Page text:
Love Jeff Warren, but I’m not sure where he’s coming from on this:
“I do not believe in the concept of a commuter tax, plain and simple,” Warren said. “I don’t believe in it. We’re going to tax individuals who never voted for us. I have a problem with that.”
Cities tax non-residents all the time. Philly and Pittsburgh have sales taxes, and if some state politicians get their way, there could be a 1% local option County sales tax. Easton would benefit enormously from that, since they’ve got a downtown retail cluster and a growing tourism sector. Lots of non-residents would be paying taxes to the city.
Parking revenue is also money that the city gets from non-residents and tourists. Nothing wrong with that. Easton and its businesses and residents have made the downtown land valuable, and people are paying to use some of that space. I’m not sure where this principle comes from that cities shouldn’t tax non-residents.
My view is that cities should capitalize on their best assets to get revenue for city services.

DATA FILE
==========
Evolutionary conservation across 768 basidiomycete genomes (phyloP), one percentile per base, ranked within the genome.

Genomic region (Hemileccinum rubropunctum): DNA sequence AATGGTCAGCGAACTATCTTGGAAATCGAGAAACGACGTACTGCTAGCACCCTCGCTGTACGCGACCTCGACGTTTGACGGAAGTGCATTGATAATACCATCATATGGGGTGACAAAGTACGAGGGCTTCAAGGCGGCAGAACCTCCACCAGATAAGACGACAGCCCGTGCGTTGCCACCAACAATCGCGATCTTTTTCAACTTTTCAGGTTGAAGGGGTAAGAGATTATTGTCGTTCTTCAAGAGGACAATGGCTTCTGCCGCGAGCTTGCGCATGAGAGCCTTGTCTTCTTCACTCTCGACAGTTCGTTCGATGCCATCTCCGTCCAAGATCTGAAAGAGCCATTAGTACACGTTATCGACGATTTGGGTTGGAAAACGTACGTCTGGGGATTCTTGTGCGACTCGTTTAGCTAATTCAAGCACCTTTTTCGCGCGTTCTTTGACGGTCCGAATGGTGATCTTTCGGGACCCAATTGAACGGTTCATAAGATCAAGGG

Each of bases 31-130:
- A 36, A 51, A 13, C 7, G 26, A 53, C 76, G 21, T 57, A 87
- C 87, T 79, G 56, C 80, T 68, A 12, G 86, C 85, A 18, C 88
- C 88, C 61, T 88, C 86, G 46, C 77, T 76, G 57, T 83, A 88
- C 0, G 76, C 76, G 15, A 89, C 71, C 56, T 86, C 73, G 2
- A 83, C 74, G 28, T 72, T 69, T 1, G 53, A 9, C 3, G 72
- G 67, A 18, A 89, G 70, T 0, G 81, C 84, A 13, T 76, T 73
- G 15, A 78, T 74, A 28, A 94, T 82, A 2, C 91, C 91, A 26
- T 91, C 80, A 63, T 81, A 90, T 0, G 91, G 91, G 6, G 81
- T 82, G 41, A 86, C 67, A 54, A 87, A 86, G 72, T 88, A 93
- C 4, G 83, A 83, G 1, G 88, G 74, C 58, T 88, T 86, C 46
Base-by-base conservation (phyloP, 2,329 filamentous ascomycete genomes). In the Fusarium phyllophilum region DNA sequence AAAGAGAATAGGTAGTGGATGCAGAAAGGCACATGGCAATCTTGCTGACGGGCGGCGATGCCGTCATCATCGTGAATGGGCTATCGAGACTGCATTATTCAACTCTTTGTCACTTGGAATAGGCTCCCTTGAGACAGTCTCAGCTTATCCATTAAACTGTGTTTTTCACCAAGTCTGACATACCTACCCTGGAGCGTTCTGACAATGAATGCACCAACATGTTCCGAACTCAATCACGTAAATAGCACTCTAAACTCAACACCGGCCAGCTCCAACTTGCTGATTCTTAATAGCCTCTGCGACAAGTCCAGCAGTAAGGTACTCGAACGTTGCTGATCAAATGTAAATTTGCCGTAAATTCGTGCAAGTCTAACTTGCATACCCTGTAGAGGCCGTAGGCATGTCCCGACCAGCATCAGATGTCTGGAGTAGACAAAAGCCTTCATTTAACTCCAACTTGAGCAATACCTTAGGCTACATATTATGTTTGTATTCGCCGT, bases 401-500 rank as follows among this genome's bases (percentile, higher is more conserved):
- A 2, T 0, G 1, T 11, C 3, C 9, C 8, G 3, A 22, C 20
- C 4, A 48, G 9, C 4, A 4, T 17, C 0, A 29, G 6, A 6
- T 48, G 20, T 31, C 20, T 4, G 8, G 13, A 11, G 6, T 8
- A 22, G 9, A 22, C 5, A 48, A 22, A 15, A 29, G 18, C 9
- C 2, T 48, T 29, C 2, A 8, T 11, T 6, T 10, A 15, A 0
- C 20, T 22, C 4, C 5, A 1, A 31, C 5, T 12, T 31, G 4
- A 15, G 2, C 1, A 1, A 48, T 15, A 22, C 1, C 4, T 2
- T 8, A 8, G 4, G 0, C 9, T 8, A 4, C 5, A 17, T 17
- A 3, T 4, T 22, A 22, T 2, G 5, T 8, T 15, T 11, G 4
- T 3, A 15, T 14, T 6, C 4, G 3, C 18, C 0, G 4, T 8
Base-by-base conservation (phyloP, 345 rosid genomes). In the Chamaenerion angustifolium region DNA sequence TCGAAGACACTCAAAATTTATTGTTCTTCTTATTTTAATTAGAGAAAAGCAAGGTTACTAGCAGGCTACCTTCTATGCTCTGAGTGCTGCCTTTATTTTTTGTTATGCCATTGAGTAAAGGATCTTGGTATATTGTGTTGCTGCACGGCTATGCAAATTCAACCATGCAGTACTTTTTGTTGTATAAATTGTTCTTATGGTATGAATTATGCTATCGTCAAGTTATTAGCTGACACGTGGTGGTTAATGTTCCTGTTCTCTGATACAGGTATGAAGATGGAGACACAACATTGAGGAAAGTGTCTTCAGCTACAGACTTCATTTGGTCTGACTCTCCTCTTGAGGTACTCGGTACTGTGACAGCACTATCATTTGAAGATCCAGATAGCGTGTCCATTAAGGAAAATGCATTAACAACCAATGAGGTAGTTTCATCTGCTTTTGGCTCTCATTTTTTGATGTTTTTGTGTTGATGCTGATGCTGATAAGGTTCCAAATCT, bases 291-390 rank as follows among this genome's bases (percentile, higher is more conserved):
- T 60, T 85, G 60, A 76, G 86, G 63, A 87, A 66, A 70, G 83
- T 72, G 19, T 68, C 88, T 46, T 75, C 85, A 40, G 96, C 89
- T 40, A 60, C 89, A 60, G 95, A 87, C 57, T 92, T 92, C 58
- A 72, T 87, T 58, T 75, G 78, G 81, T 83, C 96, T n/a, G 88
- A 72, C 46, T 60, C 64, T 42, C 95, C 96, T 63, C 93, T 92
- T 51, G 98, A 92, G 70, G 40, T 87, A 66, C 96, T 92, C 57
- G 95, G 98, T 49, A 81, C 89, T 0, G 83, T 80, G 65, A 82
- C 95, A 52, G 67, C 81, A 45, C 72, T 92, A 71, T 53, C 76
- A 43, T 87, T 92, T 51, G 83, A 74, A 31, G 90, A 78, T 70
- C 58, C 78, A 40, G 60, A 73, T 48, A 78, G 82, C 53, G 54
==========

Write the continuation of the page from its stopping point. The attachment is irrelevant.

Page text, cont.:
If your public policies (like “clean and safe”) are adding significant land value, you should tax land value. If you’re working to build an arts and tourism economy, you should tax sales and non-productive use of the most valuable land (parking, land speculation).
And if you’re the County seat, you should tax people who have to work in the city. The County doesn’t pay land taxes, but they take up a lot of land. It’s the same issue that leads you to want a PILOT from other big non-profits. They’re using land and city services, but for whatever reason they don’t have to pay land taxes to Easton. Isn’t the next best thing to charge them at least the same income tax rate as residents? If I ran the zoo, I’d charge a higher income tax rate to commuters so as to create a direct incentive to live within the city limits and save money.
(Thanks: Zach Lindsey)